Spring break is back this semester after it was canceled last year because of COVID-19, and students said they were glad to have a whole week off again.
The Daily Gamecock asked students if they planned to travel during this year’s spring break and if the continued presence of COVID-19 and its variants would be a concern.
Many students said they planned trips for the break. Some said the virus was not a serious concern at all for their spring break plans.
Meghan Reynolds, a third-year biological sciences student, said she has had COVID-19 twice and is no longer worried about the virus.
“I’m not concerned,” Reynolds said. “I think, if I die, I die.”
First-year nursing student Shelby Mauldin said she was less concerned about catching COVID-19 while she traveled than she would have been last year because of how many of her friends have contracted the virus.
“If I do get it, I know what I'm going to do and my plan of quarantine and everything, so I'm not that stressed about it,” Mauldin said.
Many students, like second-year nursing student and hospital worker Jordyn Hughes, said they planned to continue to try and limit the spread of the virus while they traveled, whether by wearing masks or socially distancing.
“I'm trying to get to the point where yes, being safe but also returning to some form of normalcy,” Hughes said.
Many students said their vaccination status and tendency to follow COVID-19 protocols made them feel more comfortable traveling.
“I'm not too worried. I mean, I'm fully vaccinated with the booster, and I'm young and fit, go to the gym, so I'm not too worried about it. But just don't be stupid, like, go to a club with no mask or something like that,” Garret Bolton, a first-year sports and entertainment management student, said.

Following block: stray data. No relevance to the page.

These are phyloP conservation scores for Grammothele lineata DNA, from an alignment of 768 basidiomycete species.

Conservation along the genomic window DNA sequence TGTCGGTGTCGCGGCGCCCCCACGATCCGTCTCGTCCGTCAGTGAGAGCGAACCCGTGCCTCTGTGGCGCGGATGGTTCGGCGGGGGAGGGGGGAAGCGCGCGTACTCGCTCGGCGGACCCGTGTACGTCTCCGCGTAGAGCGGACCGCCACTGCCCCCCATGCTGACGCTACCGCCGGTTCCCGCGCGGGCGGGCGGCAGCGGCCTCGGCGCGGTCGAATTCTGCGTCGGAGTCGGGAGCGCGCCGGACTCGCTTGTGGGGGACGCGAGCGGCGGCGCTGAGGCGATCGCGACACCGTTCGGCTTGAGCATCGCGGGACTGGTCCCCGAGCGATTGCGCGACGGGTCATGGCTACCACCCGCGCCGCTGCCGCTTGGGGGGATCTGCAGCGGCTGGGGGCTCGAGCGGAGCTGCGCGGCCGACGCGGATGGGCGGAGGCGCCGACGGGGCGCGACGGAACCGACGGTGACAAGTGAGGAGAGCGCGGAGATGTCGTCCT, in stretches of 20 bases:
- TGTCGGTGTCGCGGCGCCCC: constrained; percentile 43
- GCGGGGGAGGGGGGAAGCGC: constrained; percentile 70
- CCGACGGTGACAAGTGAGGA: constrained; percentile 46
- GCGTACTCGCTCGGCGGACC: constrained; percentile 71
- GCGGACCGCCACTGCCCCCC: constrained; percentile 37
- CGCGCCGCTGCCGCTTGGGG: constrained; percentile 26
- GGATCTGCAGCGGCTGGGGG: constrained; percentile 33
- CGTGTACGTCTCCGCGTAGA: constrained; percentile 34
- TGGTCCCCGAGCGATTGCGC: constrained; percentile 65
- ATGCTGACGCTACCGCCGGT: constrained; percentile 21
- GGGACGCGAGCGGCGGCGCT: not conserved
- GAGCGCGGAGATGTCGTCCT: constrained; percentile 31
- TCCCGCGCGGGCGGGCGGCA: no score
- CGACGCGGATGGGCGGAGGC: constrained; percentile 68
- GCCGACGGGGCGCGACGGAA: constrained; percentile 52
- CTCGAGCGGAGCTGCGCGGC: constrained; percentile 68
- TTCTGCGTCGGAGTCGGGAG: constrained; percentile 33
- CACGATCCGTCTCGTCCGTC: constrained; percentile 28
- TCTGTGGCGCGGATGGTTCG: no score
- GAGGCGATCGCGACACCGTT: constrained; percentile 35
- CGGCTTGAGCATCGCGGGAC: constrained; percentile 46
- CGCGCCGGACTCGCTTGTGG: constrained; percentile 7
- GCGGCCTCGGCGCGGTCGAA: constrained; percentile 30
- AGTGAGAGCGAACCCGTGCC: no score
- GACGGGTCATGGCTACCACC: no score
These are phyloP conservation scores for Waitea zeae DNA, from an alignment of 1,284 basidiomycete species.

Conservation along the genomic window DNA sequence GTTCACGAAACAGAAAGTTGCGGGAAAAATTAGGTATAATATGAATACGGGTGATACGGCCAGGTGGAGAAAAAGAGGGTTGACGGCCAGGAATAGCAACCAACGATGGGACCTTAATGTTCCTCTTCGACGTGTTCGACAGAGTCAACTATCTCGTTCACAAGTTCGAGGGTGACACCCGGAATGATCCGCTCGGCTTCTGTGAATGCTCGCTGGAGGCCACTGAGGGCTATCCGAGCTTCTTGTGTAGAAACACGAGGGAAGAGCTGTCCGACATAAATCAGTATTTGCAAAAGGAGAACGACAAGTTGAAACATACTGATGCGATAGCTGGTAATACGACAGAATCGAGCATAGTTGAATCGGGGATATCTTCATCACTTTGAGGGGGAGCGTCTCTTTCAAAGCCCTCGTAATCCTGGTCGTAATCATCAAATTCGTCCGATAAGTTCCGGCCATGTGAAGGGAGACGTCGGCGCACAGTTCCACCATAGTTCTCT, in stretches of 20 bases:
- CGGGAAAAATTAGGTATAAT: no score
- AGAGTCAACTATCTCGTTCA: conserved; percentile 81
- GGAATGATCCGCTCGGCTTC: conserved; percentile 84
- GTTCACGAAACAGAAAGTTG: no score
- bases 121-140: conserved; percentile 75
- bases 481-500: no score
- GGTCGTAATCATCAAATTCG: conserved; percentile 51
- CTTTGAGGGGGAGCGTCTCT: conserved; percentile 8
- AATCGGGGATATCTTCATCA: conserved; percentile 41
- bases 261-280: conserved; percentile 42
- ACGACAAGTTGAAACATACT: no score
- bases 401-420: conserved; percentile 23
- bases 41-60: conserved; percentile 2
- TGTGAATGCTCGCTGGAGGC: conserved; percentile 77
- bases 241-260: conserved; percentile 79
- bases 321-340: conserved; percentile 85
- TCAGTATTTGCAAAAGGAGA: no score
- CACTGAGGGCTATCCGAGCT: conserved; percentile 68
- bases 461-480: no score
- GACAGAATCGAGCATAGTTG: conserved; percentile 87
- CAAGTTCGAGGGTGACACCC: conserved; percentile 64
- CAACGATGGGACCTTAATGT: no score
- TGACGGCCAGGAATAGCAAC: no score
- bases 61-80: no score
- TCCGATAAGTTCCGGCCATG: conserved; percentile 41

However, not all students shared this sentiment.
Latoria Johnson, a third-year public health student, said she planned to take a train to New Orleans during spring break. However, the last time she took the train, she caught COVID-19, so she plans to be more careful this time around.
“I am kind of worried,” Johnson said. “I think the best thing I can do to avoid touching stuff is probably try to be a little more sanitary.”
Some students said while they still traveled, COVID-19 concerns often made them think twice about where they went.
“That's one of the reasons I didn't plan to go out of the country, because I knew I could take a COVID test, and there's always a chance that I can test positive,” Quinn Murray, a second-year retailing student, said.
Several students said they were worried about COVID-19 infections increasing as students returned to campus after the break.
“I live with people who are immunocompromised, so it’s like, I want to still take your health into consideration, even though other people wouldn’t,” Shamaria Young, a third-year psychology pre-med student, said.
Young said she is concerned about going to in-person classes in the days after spring break.
“As a public health major, I just have to think about the spread. As much fun as I'd like to have as my last year on spring break, I have to be cognizant of the fact that I could bring back COVID and one of it's thousands of varieties — at this point — back to campus and that could end up being detrimental for commencement and everything else that's supposed to happen after spring break,” fourth-year public health student Reylan Cook said.
Students said they were excited for a traditional spring break to return partly because a full week off makes it easier to travel than the scattered mental health days provided throughout the spring 2021 semester.
“It's nice that I have an extended period of time to go visit my family cause — what just one or two days sporadically — I can't go home because I'm from out of state,” first-year pre-business student Morgan Fisher said.
Students also said they thought a full week was more effective for students to destress from the workload of the spring semester.
“My professors still assigned stuff that was kind of like due that week, so I still had to do homework on those days, but I feel like spring break will be just a good break. I can take my mind off things,” Alex Karp, a fourth-year public health student, said.